More than a year after IBM merged its System i and p platforms, System i users say the benefits are technical and...
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financial, while the drawbacks are largely social.
It was April 2008 when IBM announced the merger, combining its midrange and Unix platforms into the single Power Systems unit. Both platforms already ran on the same Power processor and featured essentially the same hardware. The new servers are now able to run AIX, IBM i (formerly known as i5/OS) and Linux.
At the time, System i users worried whether IBM would continue to market System i and the renaming of the operating system. But in fact, some key benefits emerged from the merger, including cost decreases because of platform competition and technical improvements.Competition brings cost and virtualization benefits to IBM I
Before the joining of platforms, System i was practically in a category of its own and competition from other vendors was limited. Meanwhile, System p had to compete with the likes of Itanium- and PA-RISC based machines running HP-UX and earlier Unix operating systems, as well as with Sun and Solaris. Now that the platforms have merged, System i users have seen price reductions because of the competition with other platforms.
"One thing I do care about is a lot of the prices have come down," said Robert Arce, a systems analyst and president of Metro Midrange Systems Association, a System i-focused user group in the Dallas area. "That has been a good thing for us."
Charles Kaplan cited technical benefits to the merger. A System i user and analyst, Kaplan is also the vice president of the Long Island System Users Group, another i platform group. He said ease of application transition and virtualization capabilities in the System p platform are a plus.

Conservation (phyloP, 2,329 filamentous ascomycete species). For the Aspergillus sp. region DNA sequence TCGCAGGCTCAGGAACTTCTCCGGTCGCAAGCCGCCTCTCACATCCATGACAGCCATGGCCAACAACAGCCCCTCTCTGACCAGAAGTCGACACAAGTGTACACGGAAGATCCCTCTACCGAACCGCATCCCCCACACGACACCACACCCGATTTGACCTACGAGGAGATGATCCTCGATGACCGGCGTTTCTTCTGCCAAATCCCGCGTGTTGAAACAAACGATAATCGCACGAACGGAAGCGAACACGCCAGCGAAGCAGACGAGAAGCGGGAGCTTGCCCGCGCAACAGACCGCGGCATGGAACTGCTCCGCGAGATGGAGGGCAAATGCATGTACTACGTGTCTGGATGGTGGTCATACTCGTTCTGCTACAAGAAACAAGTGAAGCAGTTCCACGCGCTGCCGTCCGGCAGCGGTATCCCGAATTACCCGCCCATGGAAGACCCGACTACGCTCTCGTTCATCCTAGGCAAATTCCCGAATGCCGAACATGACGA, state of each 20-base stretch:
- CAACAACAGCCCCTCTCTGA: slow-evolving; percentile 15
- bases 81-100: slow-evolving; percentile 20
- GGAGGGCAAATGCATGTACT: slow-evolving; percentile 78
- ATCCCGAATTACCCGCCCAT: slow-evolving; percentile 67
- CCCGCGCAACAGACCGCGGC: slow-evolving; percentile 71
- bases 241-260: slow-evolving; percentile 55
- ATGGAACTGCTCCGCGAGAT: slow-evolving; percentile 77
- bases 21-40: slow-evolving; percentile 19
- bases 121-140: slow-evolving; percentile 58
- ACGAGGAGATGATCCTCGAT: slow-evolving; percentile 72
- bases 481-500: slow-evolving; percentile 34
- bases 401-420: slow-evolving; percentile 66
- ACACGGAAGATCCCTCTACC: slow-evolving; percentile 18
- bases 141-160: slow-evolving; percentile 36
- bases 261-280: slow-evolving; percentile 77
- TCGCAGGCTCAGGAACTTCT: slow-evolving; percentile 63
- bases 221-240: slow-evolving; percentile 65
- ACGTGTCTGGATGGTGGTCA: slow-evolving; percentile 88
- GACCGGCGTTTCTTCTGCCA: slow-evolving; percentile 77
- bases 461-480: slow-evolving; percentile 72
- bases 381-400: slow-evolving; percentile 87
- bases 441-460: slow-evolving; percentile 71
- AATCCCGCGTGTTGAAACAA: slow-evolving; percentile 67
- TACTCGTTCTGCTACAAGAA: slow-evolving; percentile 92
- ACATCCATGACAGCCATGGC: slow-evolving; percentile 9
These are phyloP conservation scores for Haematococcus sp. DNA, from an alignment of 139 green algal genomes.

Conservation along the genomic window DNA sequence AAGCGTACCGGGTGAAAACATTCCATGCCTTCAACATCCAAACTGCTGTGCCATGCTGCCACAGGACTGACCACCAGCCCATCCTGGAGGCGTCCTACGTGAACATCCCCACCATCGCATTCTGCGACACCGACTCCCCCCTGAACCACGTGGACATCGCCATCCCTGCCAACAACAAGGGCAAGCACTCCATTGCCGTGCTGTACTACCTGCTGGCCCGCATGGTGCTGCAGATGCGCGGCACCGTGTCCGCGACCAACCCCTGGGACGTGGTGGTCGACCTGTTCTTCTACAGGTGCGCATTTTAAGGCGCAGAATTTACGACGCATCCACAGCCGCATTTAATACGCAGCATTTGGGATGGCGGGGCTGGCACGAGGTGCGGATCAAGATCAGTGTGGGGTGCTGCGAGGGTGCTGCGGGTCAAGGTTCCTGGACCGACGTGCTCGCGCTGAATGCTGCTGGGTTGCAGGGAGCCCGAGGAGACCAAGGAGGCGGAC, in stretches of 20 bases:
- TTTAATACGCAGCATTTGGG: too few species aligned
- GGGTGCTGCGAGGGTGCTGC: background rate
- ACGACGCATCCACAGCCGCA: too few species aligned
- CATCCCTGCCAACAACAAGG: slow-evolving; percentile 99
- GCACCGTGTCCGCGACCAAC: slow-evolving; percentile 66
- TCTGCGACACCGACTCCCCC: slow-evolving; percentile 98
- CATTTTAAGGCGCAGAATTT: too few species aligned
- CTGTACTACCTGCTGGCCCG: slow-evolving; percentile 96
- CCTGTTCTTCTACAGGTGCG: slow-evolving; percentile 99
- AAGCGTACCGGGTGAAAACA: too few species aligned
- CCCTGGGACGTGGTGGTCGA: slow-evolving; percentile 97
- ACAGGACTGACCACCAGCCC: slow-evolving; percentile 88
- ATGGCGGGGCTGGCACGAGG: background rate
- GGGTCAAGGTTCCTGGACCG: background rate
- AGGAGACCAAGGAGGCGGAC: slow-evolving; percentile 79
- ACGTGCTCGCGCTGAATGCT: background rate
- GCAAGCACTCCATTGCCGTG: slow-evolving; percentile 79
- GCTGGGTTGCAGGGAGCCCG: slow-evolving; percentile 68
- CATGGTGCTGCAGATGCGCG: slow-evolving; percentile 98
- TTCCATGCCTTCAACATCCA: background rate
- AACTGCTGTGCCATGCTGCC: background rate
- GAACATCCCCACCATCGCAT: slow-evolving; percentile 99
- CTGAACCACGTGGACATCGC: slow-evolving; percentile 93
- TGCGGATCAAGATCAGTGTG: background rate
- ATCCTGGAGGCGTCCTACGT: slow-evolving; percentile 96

"People can run their [System] i applications on the new hardware and there is no difficulty making that transition," he said. "The i side is also benefiting from new functions that came from the p side, particularly in the areas of virtualization."Diminishing user support
Not everything, however, is rosy. The downside is loss of tradition, Kaplan said. For the history of the platform, dating back to System/38 and then with the AS/400, the platform was considered to be a combination of hardware and operating system. Now, there seems to be some loss of identity because it's just the operating system.
"It's a change in people's minds about how they look at the platform that most of them are very loyal to," Kaplan said.
Kaplan added that a group within IBM, stationed in Rochester, Minn., has historically supported the System i community. With the merger, that group is now "the Power group," as Kaplan put it, and System i is the minority user on that platform. So as Kaplan sees it, the hardware group no longer supports the System i community to the same extent.
Why does that matter? Kaplan thinks it has eroded support of user groups, both local and national.
"User groups are suffering because of that, and then they're also suffering just because employers in general have pulled back on employee education," he said. "The i community has always been a tight community of dedicated individuals. There was always sharing on how to use the platform and discovery of best practices. Now many user groups have folded in the last year or are on the brink of folding."
That isn't the case for all user groups, though. Arce said that the organization he heads is healthy, often bringing in good attendance depending on the topic. A one-day seminar on PHP, for example, drew almost 40 attendees, which Arce said was pretty solid for a local user group.
"The one thing that makes a big difference for us at the moment is if we can bring in a good speaker, we get a good response from users," he said.